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Croup is a viral disease that commonly affects the children between six months and three years of age. Since croup is caused by a virus, it cannot be medically treated, but there are treatments which aim to relieve the symptoms.

Croup, or laryngotracheobronchitis, usually sets in two or six days after exposure to the virus. The symptoms usually start suddenly, for example the child may go to bed in the evening feeling fine and then wake up in the middle of the night with one or more croup symptoms.

The most important symprom of croup is a specific cough. While in other infections that affect upper respiratory system the cough is either dry, wet or deep, in croup it makes a specific brassy sound much like barking of a seal.

Another common symptom is a harsh, loud and high-pitched sound while breathing in. This is called inspiratory stridor, and unlike wheezing, it comes from the larger airways. Stridor seems to worsen when the child is agitated or anxious.

The symptoms of croup have a characteristic pattern. They first start in the middle of the night, then slightly subside during the day only to come back again in the evening. However, each following evening the symptoms become milder.

The same virus that causes croup in small children will cause a common cold in adults. This is because children have smaller larynx, trachea and bronchial tubes, and they are more prone to swelling and buildup of mucus.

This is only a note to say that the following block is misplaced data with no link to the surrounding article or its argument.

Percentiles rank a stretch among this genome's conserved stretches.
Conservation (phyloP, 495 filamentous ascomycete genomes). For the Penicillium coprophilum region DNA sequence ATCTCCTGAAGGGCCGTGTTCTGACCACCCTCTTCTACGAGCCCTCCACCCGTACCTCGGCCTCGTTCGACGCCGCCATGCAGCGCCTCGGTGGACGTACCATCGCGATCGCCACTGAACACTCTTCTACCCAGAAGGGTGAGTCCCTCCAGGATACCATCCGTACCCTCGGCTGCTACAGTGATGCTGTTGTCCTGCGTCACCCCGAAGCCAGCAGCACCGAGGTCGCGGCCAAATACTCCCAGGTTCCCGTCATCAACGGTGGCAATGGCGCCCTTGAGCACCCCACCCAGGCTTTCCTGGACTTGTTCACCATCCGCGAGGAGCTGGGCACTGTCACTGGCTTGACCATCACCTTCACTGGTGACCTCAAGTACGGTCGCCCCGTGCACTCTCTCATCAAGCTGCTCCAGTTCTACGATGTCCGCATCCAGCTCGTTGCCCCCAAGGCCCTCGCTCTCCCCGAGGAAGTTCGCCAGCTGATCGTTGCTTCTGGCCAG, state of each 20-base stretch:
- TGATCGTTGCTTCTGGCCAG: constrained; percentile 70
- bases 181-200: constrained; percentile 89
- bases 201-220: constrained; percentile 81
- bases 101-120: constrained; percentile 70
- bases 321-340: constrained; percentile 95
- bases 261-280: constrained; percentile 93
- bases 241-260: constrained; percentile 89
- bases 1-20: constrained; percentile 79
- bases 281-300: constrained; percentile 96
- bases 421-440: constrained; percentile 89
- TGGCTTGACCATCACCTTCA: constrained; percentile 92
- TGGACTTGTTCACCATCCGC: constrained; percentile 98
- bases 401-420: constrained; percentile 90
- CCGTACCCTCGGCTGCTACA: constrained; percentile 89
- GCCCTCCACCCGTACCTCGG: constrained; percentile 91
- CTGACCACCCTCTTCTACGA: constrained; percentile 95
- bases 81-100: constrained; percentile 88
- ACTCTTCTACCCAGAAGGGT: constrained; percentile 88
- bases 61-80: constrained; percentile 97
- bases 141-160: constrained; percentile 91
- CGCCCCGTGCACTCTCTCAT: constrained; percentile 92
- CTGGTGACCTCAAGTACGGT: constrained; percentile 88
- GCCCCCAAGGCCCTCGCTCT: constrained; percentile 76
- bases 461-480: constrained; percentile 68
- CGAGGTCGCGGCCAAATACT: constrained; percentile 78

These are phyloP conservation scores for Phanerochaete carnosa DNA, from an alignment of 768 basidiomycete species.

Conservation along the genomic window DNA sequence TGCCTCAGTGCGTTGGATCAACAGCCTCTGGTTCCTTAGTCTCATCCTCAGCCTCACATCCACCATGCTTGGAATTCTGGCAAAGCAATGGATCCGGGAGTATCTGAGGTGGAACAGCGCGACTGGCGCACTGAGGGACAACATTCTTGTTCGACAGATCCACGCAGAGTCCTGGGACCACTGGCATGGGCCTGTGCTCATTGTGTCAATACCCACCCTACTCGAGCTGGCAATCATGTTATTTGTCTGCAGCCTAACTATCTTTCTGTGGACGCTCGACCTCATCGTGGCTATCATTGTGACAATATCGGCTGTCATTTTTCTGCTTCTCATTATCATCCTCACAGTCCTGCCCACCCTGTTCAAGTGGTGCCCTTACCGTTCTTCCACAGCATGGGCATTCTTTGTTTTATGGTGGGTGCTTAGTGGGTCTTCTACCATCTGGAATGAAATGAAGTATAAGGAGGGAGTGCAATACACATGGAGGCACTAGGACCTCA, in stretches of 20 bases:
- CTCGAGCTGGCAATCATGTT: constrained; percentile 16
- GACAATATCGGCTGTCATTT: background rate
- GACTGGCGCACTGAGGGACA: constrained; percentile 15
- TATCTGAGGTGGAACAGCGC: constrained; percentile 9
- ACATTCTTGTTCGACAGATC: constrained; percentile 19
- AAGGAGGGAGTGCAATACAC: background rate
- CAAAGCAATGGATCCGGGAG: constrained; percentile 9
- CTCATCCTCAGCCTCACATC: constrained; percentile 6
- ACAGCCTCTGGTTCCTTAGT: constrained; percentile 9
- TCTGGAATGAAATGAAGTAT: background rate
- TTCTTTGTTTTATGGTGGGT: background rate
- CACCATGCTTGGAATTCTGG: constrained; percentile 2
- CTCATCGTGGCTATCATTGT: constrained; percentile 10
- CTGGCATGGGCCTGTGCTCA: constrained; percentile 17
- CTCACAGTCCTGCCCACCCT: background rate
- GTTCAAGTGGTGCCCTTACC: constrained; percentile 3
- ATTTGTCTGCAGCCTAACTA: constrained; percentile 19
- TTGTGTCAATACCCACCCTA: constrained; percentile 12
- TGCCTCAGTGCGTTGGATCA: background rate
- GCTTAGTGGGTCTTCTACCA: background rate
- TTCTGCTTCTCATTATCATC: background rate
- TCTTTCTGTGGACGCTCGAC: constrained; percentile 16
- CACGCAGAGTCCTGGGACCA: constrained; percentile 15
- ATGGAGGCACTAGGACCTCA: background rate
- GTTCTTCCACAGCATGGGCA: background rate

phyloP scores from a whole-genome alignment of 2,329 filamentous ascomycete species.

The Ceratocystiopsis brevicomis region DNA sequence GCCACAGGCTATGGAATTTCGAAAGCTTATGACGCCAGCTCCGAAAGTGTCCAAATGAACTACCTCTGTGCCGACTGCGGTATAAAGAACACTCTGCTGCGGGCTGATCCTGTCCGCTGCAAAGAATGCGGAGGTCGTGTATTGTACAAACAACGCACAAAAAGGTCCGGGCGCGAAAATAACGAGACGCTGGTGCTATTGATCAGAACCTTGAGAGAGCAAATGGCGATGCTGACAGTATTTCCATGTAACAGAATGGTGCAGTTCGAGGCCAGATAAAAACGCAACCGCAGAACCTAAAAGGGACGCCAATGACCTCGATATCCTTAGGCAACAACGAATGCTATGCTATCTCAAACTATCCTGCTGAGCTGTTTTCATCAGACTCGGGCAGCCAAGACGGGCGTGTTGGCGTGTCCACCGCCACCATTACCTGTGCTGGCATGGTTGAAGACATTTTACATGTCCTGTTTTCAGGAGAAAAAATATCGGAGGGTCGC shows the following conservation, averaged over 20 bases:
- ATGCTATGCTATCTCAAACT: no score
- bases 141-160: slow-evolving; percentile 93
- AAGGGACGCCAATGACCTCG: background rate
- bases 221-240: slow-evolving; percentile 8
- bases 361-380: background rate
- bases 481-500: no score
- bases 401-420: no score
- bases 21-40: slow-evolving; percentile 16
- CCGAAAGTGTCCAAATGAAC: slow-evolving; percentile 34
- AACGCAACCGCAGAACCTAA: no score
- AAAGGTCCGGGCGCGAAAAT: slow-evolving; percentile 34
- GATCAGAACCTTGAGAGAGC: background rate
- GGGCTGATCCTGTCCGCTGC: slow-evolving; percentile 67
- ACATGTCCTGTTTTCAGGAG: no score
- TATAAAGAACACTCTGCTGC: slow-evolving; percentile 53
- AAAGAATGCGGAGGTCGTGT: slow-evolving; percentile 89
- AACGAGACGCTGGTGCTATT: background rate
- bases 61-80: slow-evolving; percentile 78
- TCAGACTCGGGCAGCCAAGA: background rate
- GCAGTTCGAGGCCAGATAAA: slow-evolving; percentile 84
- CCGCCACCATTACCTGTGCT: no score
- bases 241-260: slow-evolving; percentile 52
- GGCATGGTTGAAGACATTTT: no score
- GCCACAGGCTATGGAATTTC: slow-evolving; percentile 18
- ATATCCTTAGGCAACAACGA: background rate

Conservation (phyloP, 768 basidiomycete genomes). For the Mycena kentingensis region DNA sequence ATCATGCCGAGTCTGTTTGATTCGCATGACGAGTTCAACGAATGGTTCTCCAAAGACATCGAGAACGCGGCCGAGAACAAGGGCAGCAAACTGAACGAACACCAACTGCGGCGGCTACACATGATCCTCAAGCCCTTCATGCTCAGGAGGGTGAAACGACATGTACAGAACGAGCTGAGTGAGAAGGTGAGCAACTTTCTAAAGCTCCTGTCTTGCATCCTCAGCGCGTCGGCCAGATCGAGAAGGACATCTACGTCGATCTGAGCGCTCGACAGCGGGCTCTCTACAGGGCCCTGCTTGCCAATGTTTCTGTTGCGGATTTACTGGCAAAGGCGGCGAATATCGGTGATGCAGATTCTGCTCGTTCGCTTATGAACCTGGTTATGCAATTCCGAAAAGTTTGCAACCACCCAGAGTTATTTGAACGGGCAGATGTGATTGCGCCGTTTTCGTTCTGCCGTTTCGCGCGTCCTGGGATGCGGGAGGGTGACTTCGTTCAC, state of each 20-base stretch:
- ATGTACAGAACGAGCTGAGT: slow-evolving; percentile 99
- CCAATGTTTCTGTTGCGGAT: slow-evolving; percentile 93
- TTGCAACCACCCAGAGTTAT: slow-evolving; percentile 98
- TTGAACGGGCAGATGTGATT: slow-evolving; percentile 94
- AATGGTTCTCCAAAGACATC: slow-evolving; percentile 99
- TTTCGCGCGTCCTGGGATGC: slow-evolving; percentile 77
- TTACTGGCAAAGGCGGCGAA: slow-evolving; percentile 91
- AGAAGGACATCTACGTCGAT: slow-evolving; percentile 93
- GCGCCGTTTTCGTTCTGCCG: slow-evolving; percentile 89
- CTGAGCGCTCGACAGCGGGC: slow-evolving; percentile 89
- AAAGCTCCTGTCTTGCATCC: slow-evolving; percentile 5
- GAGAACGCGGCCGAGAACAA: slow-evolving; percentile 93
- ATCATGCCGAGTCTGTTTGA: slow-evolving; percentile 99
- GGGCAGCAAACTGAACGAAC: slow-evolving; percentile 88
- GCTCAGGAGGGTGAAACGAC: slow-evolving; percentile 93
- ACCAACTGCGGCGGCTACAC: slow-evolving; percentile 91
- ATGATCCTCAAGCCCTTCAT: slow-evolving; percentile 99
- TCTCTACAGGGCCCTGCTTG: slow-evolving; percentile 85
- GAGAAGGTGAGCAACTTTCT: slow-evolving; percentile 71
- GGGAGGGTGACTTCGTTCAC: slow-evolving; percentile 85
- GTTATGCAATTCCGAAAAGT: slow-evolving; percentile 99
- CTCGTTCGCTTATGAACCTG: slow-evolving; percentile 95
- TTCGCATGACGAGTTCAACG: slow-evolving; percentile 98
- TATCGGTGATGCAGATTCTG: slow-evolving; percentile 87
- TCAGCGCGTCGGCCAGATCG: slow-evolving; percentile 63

Croup will also cause a runny nose, a fever that in most cases remains low grade, harsh voice and loss of appetite.

Croup is relatively easy to diagnose, because of its characteristic symptoms. It is not unusual for doctors to diagnose croup in children while they are still in the waiting room. In some cases, however, a more thorough medical exam is required and it may include an X-ray.

It is important to determine whether the child has difficulty breathing that would require medical assistance. The potential severity of a case of croup is determined by observing the child’s color, alertness and stridor.

Treatment of croup is aimed to relieve symptoms. A child may take medication to lower the fever or may take non-narcotic cough syrup, although most syrups do not have effect on the croup cough.

Many parents whose children had croup have noticed that the symptoms, especially the sough and the stridor, seem to subside when the child is exposed to cool air. It may be a good idea to dress the child well in coat, scarf and hat and take him or her for a brief walk outside.

Humid air helps to open up the airways so it is recommended to put a humidifier or a source of water mist and warm steam in the child’s room.

In cases of moderate or severe croup, doctors may administer a steroid to decrease swelling and improve breathing.

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